Buyers of mainstream vehicles must obviously base their purchase decision on rational criteria, such as monthly payments, fuel economy, reliability and resale value. In addition, owning more than one car per household is getting more and more expensive, and we also would like to contribute to the environment by using public transport. So, we have to choose one vehicle that can satisfy all our needs, or as many as possible.
That’s why small SUVs are gaining popularity. In the compact utility vehicle segment, Canadians are flocking to the Honda CR-V, the Ford Escape and the Toyota RAV4, but year after year, sales of the Mazda CX-5 rise. Slowly, but surely, this SUV is becoming a household name, even if it’s still way behind its aforementioned rivals on the sales charts.
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What makes the 2017 Mazda CX-5 so appealing, and what sets it apart from other compact SUVs is its design. Sure, beauty is in the eye of the beholder, but we must admit that the Mazda’s bodywork is elegant. Seductive. Sexy?
While we emphasize rational aspects during the car-shopping process, at a similar price point and with a comparable level of features, can we let our emotions speak a little when we’re making that all-important decision? The first generation of the CX-5 was a looker, but the new design of the 2017 edition is even more stylish. The shape of its grille, its athletic proportions and its curvy posterior would stand out on an SUV sold by a luxury brand. Especially with the new Soul Red Crystal Metallic paint, well worth the extra $450 compared to a base colour.
That said, the 2017 Mazda CX-5 isn’t selling on looks alone. Okay, let’s skip the base engine, a 2.0-litre four that develops 155 horsepower. It might suit the Mazda3 just fine, but the CX-5’s extra weight requires a little more muscle, and it can only be matched to a manual gearbox, which few SUV buyers choose anyway.
The GX trim with the automatic transmission as well as the GS and GT get a 2.5-litre engine that produces 187 horsepower and 185 pound-feet of torque. With this powertrain, the CX-5 still isn’t a rocket, especially compared to the Ford Escape or the Kia Sportage with their available turbocharged, 2.0-litre engines. However, in normal driving conditions, the Mazda performs just as well as its competition.
The six-speed automatic also does a good job, with smooth gear changes and a Sport mode that, when activated, livens up the throttle and retards upshifts for a sportier drive. A slightly sportier one.
Fuel economy in the 2017 Mazda CX-5 is good, but it can’t match the new Honda CR-V’s and its turbocharged, 1.5-litre engine. Or the Nissan Rogue’s. Equipped with all-wheel drive, the CX-5 boasts city/highway numbers of 10.2/8.3 L/100 km as well as a combined rating of 9.2. During our test, we observed an average of 9.5 L/100 km, which isn’t too bad.
Another emotional aspect in favour of the CX-5 is its dynamic driving characteristics. Short of being resolutely sporty, this SUV sets itself apart from its rivals with its more incisive steering feel and well-controlled body motions, without compromising ride comfort with a too-firm suspension.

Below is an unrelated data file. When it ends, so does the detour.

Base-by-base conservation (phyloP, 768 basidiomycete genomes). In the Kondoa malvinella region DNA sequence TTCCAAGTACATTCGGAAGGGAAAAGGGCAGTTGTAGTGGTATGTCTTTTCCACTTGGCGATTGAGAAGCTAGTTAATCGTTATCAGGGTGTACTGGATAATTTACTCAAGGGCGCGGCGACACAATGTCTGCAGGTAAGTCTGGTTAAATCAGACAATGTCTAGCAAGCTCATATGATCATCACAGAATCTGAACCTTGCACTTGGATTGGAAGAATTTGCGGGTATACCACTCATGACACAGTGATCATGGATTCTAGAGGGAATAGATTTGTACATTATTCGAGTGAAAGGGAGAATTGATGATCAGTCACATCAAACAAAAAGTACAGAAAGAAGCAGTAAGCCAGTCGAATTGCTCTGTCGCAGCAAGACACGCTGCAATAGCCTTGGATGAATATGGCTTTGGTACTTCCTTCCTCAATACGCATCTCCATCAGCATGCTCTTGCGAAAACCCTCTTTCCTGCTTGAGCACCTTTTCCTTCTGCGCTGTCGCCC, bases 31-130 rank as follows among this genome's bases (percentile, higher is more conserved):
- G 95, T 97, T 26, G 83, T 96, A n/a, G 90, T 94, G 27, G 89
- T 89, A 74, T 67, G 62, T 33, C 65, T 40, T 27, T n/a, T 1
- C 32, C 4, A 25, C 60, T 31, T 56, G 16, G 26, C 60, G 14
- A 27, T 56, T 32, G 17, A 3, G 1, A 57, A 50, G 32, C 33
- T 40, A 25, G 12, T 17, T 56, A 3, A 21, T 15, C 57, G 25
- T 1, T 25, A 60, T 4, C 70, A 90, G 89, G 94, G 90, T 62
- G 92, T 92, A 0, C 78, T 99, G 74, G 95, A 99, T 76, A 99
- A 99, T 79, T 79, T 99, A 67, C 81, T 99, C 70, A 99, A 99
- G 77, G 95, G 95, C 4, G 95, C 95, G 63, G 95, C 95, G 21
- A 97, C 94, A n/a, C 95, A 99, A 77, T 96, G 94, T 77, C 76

The CX-5’s cockpit is also visually pleasing, although it’s not as distinctive as the design of the vehicle’s bodywork. As usual, the materials used are of good quality, although the glossy black trim quickly collects dust and fingerprints.
In the CX-5 GX, we get cloth upholstery, while leather is featured in the GT. As for the mid-level GS, the one we drove, the seats are covered in a mix of leather and faux-suede, and heated up front. It’s worth nothing here that several competitors include heated seats as standard equipment. Space is sufficient, although in back, rivals such as the Chevrolet Equinox and GMC Terrain are more accommodating.
In the GS and GT trims, the rear seat offers a fold-down centre armrest, in which two USB ports were installed. Passengers can thus keep their devices fully charged—except if someone is occupying the middle seat.
The Mazda Connect infotainment system and its multifunction knob is a charm to use, while the volume knob on the centre console is perfectly located. The screen is touch-sensitive only when the vehicle is immobilised in order to reduce driver distraction, but once we get used to the menu layout, the system’s user friendliness shines through. As for the navigation system, the map’s graphics could be more elaborate.
From a versatility standpoint, cargo space is slightly inferior to the category average, and when the rear seatbacks are folded down, we obtain up to 1687 litres of volume. In comparison, the class-leading CR-V boasts a cargo volume of 2146 litres. At last in the Mazda, we can quickly fold down the rear seats with the help of cargo-area mounted release handles.
The 2017 Mazda CX-5 starts out at $24,900 before freight and delivery charges, but adding all-wheel drive and an automatic transmission raises the price at $28,300. Our GS grade, equipped with the Comfort package (sunroof, intelligent key, rear passenger air vents, dual-zone climate control) and the i-ACTIVESENSE package (adaptive cruise control, Smart Brake Support, Forward Obstruction Warning, lane keep assist, automatic high beams), cost $33,500.
In the compact SUV segment, where rational judgement is key, the CX-5 isn’t the most spacious, the most affordable or the most fuel-efficient. However, in many aspects, it isn’t very far from the top, and is the emotional choice for its interior and exterior design.